• How is this website or product seeking to influence people’s behavior?

  • What might be the long-term effects of continued usage of what we are designing?

  • How might what we’re making support meaningful offline interactions?

  • What kind of labor might our product create, whether for clients’ employees or customers?

  • Are there ways in which our product can avoid creating tedious, rote work for its users, instead supporting people’s creative capabilities?


  • Adopt a critical perspective on conventional success metrics like time on site and user retention. Consider how these might not only distract from issues with the design and content of a website, but might perpetuate patterns of web usage that contribute to technology addiction or diminished social relationships. Many web apps measure success by how well they can keep you looking at a screen in their ecosystem, sometimes to the detriment of in-person connections.

  • Work with clients to define metrics that consider people’s time and mental health. What if a shorter time spent on a website provides more perceived value to users?

  • Consider the ways in which the product creates work for others and what the nature of this work might be. Much of what we design and build is intended for everyday use, whether in healthcare, real estate, or other industries. How will what we make influence the way others do their work and how that work might be tracked? Are there ways the product can improve the work or, if tedious yet unavoidable, minimize it?

  • Reflect on the ways that products influence the behavior of its users. All design seeks to encourage certain behaviors and discourage others. And, as machine learning becomes more accessible and available, this manipulation will be increasingly performed without human oversight, requiring an additional level of critical consideration to ensure the influence of our work corresponds with our and our clients’ values.

Example scenarios:

  • An app that helps people schedule and plan in-person visits with friends. How might the app be designed in order to remain peripheral to these visits? What kind(s) of metrics might be used to determine if the app is succeeding?

  • A healthcare app that allows nurses to document interactions with patients. If nurses are using the app for multiple patients every day, how might it alleviate the cumulative documentation burden? Are there ways the app might be able to learn from nurses’ usage to adapt and anticipate their documentation? Are there process changes we might suggest that meet regulatory requirements while easing nurses’ workflows?

  • A wayfinding app for urban environments. What if the app allowed users to identify personal fitness goals, prioritizing walking paths and bike routes over other types of transportation?

5. Algorithmic and Machine Learning-based Solutions

The stakes of product strategy have risen with the increasing availability of algorithmic solutions. Both successes and mistakes are magnified. Algorithms, machine learning, and any use of “big data” provide opportunities to create powerful personalized experiences. However, without adequate oversight and thoughtful implementation, algorithmically-driven products can contribute to biased analyses and reduce users’ visibility into assumptions that technology is making about or for them.


  • What data is being used to create the algorithmic or machine learning-based solution? Where does it come from and what groups might not be captured in it?

  • How might we audit or validate the output from the algorithm for different groups of people?

  • How might we surface the assumptions made by the algorithm to the users of the product? How might users correct incorrect assumptions about them?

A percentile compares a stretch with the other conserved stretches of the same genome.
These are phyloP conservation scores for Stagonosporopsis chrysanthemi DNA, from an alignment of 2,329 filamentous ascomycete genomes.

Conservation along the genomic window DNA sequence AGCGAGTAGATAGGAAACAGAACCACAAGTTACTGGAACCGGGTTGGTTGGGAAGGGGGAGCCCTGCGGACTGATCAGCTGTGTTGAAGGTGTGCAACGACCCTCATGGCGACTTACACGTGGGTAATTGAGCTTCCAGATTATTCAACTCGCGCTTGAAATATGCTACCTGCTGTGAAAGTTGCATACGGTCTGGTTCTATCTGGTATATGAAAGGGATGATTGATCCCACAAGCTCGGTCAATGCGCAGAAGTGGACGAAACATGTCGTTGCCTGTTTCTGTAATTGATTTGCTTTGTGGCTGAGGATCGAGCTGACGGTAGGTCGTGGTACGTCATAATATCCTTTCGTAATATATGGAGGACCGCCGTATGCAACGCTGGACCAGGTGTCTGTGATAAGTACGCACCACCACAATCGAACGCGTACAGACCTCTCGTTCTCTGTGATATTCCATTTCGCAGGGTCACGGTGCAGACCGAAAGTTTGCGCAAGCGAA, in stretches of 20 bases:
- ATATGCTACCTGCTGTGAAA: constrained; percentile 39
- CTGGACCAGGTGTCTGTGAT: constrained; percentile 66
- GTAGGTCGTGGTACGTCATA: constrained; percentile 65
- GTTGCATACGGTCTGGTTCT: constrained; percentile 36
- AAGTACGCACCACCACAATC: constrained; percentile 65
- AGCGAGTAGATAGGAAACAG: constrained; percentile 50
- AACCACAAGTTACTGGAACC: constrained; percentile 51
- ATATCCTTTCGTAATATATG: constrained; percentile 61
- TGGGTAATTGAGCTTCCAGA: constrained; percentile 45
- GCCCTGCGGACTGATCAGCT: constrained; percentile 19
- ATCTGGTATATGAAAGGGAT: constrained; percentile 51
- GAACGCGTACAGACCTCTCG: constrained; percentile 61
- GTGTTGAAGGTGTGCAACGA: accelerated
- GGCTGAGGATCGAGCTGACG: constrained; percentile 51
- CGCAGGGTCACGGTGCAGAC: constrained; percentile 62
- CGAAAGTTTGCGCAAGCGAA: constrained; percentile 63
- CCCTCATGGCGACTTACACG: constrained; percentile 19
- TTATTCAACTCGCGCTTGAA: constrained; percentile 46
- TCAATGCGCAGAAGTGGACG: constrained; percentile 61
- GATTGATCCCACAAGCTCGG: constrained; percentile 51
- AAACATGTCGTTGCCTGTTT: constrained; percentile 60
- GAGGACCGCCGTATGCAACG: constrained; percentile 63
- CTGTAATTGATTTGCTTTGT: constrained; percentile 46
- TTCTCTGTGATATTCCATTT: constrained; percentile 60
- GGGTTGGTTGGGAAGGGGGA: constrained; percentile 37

• What real-world consequences might users face based on the algorithm’s output?


  • Reduce bias in training data. If a technology relies on large data sets, consider what historical gaps or biases likely exist in the data and how they may introduce bias into the technology.

  • Consider how to audit the algorithm and validate that it is behaving as intended. Test solutions on “edge” cases early and often.

  • Consider the consequences that an incorrect assumption or flawed model might have for people who use the product. Machine learning is now used for everything from granting job interviews to qualifying people for bank loans. How might negative, unintended consequences be minimized?

  • Show the analysis. Where appropriate, consider how you might surface the inferences the algorithm is making to users and what means of recourse exist to correct incorrect assumptions.

  • Take special care with protected information. Consider the consequences of making assumptions about protected classes within the United States such as age, race, disability, health status, sexual orientation, or religion and how bad actors might use this information to target or exclude people.


  • An app that uses an algorithm to screen applicants for a job opening. How might the app make it clear to applicants how they are being evaluated without enabling them to game the system?

  • An app that uses machine learning to create psychographic profiles of consumers and gives businesses the ability to target those profiles. How might the app give consumers the ability to fix incorrect data about themselves? How might the app give consumers the ability to opt-out of being profiled?


Ethics is inherently conversational, which means it happens in a community of committed thinkers and practitioners. We’ve sought the wisdom of others as we’ve reflected on our own work and have included some of their resources here. While we may not agree with all of their conclusions, we’re grateful for their contribution to the burgeoning conversation.

  1. Ledger of Harms by The Center for Humane Technology
  2. Deon data ethics checklist by DrivenData
  3. Ethical OS Checklist by Institute for the Future of Omidyar Network
  4. Ethics in Tech Practice by Santa Clara University
  5. Future Ethics by Cennydd Bowles
  6. Human Values, Ethics, and Design by Friedman and Kahn